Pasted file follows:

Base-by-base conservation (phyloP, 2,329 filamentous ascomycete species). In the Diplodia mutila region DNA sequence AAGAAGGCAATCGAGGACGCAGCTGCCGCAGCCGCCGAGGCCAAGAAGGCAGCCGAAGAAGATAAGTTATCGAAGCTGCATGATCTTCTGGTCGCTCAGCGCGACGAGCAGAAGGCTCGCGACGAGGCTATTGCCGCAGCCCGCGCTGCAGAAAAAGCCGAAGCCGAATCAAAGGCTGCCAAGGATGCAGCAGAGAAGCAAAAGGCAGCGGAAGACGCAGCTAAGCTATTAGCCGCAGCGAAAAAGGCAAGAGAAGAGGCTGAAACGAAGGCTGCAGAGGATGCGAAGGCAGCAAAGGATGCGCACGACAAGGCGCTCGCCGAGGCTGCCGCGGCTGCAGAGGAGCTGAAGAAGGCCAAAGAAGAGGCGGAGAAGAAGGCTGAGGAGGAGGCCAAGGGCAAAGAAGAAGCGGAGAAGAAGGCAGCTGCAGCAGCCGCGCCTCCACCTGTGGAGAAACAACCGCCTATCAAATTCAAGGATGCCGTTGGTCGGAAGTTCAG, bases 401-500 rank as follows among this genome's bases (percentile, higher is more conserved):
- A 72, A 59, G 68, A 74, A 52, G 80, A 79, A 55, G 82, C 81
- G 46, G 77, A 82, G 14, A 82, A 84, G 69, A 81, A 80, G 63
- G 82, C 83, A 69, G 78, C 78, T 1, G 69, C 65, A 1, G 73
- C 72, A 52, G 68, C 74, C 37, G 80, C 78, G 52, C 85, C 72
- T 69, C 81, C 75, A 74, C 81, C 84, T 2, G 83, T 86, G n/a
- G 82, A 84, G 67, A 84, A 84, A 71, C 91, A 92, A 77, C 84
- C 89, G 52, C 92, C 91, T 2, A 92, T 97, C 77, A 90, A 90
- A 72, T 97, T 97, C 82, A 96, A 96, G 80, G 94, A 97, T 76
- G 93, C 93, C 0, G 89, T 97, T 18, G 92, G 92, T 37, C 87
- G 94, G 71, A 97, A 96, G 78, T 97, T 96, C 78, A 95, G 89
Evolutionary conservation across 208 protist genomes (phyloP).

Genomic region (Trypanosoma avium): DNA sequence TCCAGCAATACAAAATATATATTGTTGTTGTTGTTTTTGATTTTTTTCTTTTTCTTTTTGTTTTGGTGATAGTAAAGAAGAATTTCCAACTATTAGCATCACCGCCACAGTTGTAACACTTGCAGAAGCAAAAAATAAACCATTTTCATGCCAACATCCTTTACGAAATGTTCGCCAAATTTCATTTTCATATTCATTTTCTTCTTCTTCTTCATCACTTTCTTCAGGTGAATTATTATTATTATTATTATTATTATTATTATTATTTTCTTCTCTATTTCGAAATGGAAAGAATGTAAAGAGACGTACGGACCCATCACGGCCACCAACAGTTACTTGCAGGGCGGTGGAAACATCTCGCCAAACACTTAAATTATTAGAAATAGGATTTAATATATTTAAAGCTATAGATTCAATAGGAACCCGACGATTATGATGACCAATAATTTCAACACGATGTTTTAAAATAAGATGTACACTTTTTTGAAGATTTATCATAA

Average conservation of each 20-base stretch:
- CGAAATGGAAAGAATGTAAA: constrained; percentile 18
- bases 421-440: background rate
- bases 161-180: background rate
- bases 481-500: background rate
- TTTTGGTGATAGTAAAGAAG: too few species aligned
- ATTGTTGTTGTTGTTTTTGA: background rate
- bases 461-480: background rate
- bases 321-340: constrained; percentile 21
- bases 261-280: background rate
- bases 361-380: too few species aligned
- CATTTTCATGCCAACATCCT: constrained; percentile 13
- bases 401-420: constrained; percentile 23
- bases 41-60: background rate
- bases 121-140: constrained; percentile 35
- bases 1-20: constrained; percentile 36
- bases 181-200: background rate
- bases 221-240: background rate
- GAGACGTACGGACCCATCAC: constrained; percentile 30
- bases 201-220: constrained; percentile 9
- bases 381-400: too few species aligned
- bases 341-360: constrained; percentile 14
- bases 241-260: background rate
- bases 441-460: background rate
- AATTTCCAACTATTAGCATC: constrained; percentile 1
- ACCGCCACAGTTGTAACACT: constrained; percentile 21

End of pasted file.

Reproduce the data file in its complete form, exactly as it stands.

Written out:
Base-by-base conservation (phyloP, 2,329 filamentous ascomycete species). In the Diplodia mutila region DNA sequence AAGAAGGCAATCGAGGACGCAGCTGCCGCAGCCGCCGAGGCCAAGAAGGCAGCCGAAGAAGATAAGTTATCGAAGCTGCATGATCTTCTGGTCGCTCAGCGCGACGAGCAGAAGGCTCGCGACGAGGCTATTGCCGCAGCCCGCGCTGCAGAAAAAGCCGAAGCCGAATCAAAGGCTGCCAAGGATGCAGCAGAGAAGCAAAAGGCAGCGGAAGACGCAGCTAAGCTATTAGCCGCAGCGAAAAAGGCAAGAGAAGAGGCTGAAACGAAGGCTGCAGAGGATGCGAAGGCAGCAAAGGATGCGCACGACAAGGCGCTCGCCGAGGCTGCCGCGGCTGCAGAGGAGCTGAAGAAGGCCAAAGAAGAGGCGGAGAAGAAGGCTGAGGAGGAGGCCAAGGGCAAAGAAGAAGCGGAGAAGAAGGCAGCTGCAGCAGCCGCGCCTCCACCTGTGGAGAAACAACCGCCTATCAAATTCAAGGATGCCGTTGGTCGGAAGTTCAG, bases 401-500 rank as follows among this genome's bases (percentile, higher is more conserved):
- A 72, A 59, G 68, A 74, A 52, G 80, A 79, A 55, G 82, C 81
- G 46, G 77, A 82, G 14, A 82, A 84, G 69, A 81, A 80, G 63
- G 82, C 83, A 69, G 78, C 78, T 1, G 69, C 65, A 1, G 73
- C 72, A 52, G 68, C 74, C 37, G 80, C 78, G 52, C 85, C 72
- T 69, C 81, C 75, A 74, C 81, C 84, T 2, G 83, T 86, G n/a
- G 82, A 84, G 67, A 84, A 84, A 71, C 91, A 92, A 77, C 84
- C 89, G 52, C 92, C 91, T 2, A 92, T 97, C 77, A 90, A 90
- A 72, T 97, T 97, C 82, A 96, A 96, G 80, G 94, A 97, T 76
- G 93, C 93, C 0, G 89, T 97, T 18, G 92, G 92, T 37, C 87
- G 94, G 71, A 97, A 96, G 78, T 97, T 96, C 78, A 95, G 89
Evolutionary conservation across 208 protist genomes (phyloP).

Genomic region (Trypanosoma avium): DNA sequence TCCAGCAATACAAAATATATATTGTTGTTGTTGTTTTTGATTTTTTTCTTTTTCTTTTTGTTTTGGTGATAGTAAAGAAGAATTTCCAACTATTAGCATCACCGCCACAGTTGTAACACTTGCAGAAGCAAAAAATAAACCATTTTCATGCCAACATCCTTTACGAAATGTTCGCCAAATTTCATTTTCATATTCATTTTCTTCTTCTTCTTCATCACTTTCTTCAGGTGAATTATTATTATTATTATTATTATTATTATTATTATTTTCTTCTCTATTTCGAAATGGAAAGAATGTAAAGAGACGTACGGACCCATCACGGCCACCAACAGTTACTTGCAGGGCGGTGGAAACATCTCGCCAAACACTTAAATTATTAGAAATAGGATTTAATATATTTAAAGCTATAGATTCAATAGGAACCCGACGATTATGATGACCAATAATTTCAACACGATGTTTTAAAATAAGATGTACACTTTTTTGAAGATTTATCATAA

Average conservation of each 20-base stretch:
- CGAAATGGAAAGAATGTAAA: constrained; percentile 18
- bases 421-440: background rate
- bases 161-180: background rate
- bases 481-500: background rate
- TTTTGGTGATAGTAAAGAAG: too few species aligned
- ATTGTTGTTGTTGTTTTTGA: background rate
- bases 461-480: background rate
- bases 321-340: constrained; percentile 21
- bases 261-280: background rate
- bases 361-380: too few species aligned
- CATTTTCATGCCAACATCCT: constrained; percentile 13
- bases 401-420: constrained; percentile 23
- bases 41-60: background rate
- bases 121-140: constrained; percentile 35
- bases 1-20: constrained; percentile 36
- bases 181-200: background rate
- bases 221-240: background rate
- GAGACGTACGGACCCATCAC: constrained; percentile 30
- bases 201-220: constrained; percentile 9
- bases 381-400: too few species aligned
- bases 341-360: constrained; percentile 14
- bases 241-260: background rate
- bases 441-460: background rate
- AATTTCCAACTATTAGCATC: constrained; percentile 1
- ACCGCCACAGTTGTAACACT: constrained; percentile 21